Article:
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Mrs. Gwyneth Dunwoody (Crewe and Nantwich) (Lab): The right hon. Gentleman skipped rapidly over the issue of school transport. Are we to assume that he is in favour of local authorities extending their provision for school transport, or not?

Mr. Curry: I was illustrating the degree to which the Queen's Speech was imposing new obligations upon local authorities. I am sure that the environmental implications of those measures on school transport will become clear during the winding-up speeches.

The Deputy Prime Minister: The right hon. Gentleman has been generous in giving way. The financial situation for local authorities during the period in which I have been responsible can be compared with a similar period—1992–97—when he was the Minister responsible. Does he accept that the financial resources given to local authorities were cut by 7 per cent. in real terms during his period and that they have increased by 29 per cent. in real terms under this Administration?

Mr. Curry: First, the obligations on local authorities are infinitely greater now than they were then. Secondly, alongside his table showing the grant increase, the right hon. Gentleman should set another table showing the council tax increases equivalent to those earlier years. He will find that, under the last Conservative Government, the council tax was under nothing like the strain that it is under now as a result of the massive increase in public expenditure. For every increase in spending that the Government require but do not meet, local authorities must increase council tax by 4 per cent. to raise 1 per cent. of the deficit in funding.

That has been the heart of the problem for the past few years. It is the Government's demands that have put local authorities under such pressure, and which have caused local taxpayers to feel such a strong sense of resentment.

This Queen's Speech is a bit of a rag-bag. It does contain some sensible measures that we welcome, and where we do welcome them, I shall not hesitate to say so. Where the detail requires examination in order to find out how a particular Bill will work in practice, we will focus on such scrutiny. There are, however, some measures that we oppose, not because of any ideological concern, but simply because they are daft, will not work and are unnecessary. There are other measures that we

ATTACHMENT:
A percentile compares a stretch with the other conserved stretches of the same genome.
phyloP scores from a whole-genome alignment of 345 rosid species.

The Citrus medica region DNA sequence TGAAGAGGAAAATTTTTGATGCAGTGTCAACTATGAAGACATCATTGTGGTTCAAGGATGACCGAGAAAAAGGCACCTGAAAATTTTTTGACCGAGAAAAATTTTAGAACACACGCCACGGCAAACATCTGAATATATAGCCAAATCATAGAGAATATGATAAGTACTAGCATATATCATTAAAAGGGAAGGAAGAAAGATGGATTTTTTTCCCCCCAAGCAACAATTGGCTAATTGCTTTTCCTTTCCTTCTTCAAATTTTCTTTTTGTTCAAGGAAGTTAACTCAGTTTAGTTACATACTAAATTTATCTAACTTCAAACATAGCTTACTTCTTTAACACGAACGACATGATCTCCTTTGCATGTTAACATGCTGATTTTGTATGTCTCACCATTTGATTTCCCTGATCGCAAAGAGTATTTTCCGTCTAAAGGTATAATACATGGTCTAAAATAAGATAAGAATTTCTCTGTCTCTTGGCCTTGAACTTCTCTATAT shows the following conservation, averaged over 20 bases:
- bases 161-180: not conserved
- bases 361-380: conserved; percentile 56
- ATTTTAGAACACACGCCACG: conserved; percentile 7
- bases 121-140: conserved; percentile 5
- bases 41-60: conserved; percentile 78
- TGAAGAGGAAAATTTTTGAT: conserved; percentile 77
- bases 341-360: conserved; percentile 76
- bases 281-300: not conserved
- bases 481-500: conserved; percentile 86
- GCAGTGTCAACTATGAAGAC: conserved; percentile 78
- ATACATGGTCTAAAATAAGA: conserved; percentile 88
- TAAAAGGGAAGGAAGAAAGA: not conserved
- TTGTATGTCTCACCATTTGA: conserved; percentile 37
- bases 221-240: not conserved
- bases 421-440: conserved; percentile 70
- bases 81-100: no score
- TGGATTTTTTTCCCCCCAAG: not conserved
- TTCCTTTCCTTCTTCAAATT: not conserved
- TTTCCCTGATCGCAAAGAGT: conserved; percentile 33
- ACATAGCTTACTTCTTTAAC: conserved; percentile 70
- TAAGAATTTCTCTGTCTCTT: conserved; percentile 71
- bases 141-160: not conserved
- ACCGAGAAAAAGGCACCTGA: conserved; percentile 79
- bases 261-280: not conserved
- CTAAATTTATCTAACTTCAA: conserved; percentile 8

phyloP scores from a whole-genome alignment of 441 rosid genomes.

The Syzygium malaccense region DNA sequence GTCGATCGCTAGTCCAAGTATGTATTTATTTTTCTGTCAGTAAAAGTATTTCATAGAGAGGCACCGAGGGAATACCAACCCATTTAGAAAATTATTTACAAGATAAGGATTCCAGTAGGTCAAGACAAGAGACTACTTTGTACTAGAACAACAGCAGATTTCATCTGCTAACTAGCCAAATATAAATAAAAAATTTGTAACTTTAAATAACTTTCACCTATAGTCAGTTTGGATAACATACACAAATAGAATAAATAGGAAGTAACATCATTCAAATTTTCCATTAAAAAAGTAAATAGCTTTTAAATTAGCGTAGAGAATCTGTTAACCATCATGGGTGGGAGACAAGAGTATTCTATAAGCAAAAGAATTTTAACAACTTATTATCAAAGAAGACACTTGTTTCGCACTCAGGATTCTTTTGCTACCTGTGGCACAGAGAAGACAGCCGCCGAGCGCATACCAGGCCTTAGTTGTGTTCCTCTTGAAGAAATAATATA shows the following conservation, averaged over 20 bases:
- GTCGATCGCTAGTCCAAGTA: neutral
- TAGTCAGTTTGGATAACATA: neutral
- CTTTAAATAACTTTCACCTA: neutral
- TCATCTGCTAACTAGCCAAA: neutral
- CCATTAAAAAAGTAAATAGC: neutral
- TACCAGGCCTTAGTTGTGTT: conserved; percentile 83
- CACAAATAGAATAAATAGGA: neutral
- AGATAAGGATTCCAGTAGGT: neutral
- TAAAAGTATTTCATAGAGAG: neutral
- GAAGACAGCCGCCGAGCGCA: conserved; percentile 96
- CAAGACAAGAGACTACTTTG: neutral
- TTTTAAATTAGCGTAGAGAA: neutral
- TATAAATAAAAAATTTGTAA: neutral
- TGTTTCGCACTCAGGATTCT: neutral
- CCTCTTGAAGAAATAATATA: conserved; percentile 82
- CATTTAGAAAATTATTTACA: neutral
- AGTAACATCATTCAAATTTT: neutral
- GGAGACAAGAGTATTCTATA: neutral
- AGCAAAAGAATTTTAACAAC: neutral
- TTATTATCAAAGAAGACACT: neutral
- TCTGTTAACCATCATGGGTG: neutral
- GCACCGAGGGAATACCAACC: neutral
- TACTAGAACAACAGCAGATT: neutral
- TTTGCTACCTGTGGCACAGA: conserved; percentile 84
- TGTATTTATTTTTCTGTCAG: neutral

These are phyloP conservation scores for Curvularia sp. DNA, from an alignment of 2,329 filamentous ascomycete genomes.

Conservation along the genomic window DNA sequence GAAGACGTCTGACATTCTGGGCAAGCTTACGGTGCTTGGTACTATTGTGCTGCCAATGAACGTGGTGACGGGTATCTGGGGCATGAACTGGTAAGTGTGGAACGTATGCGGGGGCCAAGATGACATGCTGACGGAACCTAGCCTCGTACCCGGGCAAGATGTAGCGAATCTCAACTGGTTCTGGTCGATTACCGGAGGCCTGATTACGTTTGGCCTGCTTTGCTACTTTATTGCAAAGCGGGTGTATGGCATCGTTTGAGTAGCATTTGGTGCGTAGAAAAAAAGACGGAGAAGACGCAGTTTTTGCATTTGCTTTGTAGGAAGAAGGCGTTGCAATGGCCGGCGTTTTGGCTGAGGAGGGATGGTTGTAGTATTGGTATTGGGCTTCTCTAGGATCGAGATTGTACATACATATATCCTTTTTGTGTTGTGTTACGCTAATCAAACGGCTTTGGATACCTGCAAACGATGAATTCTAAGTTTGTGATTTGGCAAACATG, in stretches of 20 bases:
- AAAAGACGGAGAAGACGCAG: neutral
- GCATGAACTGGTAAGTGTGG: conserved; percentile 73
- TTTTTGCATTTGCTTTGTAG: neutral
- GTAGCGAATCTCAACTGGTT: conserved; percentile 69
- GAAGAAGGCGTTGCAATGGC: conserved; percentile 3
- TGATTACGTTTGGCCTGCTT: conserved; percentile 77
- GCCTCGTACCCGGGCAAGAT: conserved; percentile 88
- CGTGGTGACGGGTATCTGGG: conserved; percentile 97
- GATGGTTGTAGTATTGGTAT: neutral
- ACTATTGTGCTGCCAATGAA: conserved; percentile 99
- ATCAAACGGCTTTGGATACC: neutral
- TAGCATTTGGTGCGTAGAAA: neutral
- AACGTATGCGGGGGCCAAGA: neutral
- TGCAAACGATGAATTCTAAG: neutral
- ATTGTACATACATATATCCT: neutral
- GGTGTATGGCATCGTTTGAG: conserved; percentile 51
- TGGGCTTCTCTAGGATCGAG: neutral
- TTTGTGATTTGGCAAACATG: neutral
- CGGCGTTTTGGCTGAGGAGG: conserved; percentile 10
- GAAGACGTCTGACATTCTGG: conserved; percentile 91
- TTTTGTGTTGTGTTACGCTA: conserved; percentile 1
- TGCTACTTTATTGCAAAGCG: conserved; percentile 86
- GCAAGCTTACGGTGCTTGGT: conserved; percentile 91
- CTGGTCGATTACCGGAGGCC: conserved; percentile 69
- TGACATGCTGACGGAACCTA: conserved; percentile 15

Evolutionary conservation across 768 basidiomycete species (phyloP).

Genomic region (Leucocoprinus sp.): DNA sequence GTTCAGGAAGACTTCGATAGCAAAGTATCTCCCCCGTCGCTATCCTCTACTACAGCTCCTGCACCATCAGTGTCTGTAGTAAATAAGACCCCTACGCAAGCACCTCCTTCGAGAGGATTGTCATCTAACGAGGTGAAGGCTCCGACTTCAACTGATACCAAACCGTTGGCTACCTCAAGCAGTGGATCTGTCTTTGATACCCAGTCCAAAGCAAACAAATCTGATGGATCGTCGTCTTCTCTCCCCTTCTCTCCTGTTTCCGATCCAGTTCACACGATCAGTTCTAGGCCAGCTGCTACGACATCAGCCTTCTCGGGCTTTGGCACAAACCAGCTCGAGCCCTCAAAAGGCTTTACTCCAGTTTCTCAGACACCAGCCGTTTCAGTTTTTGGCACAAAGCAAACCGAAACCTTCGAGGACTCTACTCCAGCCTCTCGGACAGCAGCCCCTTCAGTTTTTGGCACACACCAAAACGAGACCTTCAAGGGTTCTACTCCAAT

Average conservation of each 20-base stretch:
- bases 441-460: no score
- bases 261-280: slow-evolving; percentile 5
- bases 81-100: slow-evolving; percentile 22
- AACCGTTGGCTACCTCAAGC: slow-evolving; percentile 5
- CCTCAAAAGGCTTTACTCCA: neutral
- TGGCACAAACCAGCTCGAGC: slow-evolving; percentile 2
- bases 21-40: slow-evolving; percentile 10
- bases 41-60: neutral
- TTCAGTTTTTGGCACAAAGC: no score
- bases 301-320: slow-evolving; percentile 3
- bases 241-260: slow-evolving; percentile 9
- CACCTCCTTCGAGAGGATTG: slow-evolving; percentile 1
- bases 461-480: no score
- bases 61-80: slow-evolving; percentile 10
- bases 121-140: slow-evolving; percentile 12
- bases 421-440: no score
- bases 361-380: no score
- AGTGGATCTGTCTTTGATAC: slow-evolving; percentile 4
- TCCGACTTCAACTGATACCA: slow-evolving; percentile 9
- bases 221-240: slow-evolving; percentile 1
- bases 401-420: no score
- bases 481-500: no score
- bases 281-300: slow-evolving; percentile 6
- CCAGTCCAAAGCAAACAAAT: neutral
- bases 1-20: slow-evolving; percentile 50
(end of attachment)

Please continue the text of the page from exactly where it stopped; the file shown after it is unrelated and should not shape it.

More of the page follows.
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oppose because they are ill-conceived and will do nothing but damage. I look forward to having that debate with the Government.

This Government are losing their way and the Prime Minister is losing his grip. The Deputy Prime Minister even referred to the Administration as being his. I knew that there was one other contender for power; I did not realise that there were two.

3.40 pm

Mrs. Gwyneth Dunwoody (Crewe and Nantwich) (Lab): This Queen's Speech is widely regarded as one of the most important, and possibly the last entire Queen's Speech that will address the Sessions before the next general election. Frankly, I hope that that does not prove to be the case, because I rather approve of Sessions that run until a reasonable point at which we can get on to the statute book all the changes that we require. But given that it could prove to be the case, it is remarkable that this Queen's Speech contains very little about transport. That may be a sensible acknowledgement on the part of Her Majesty's Government that they have committed large sums of money to reorganising the rail industry, to road building and to changes in other forms of transport; however, there are some aspects that concern me greatly.

I hope to discuss school buses and buses in general, but perhaps I might begin by dealing with private finance initiatives, particularly those relating to transport. In Whitehall today, we were informed that the Gershon review is looking to all Ministries to implement considerable savings in the next spending round. That concerns me, not least because public transport is becoming an increasingly large part of the budget. That is understandable, because as anybody in their right mind knows, major infrastructure projects will always have to be funded by the state. It is quite ridiculous to suggest that bankers or those who speculate will make large long-term investments in infrastructure if they are not to be guaranteed a considerable rate of return—one greater than that which they normally receive—or if they cannot protect their investment in some way.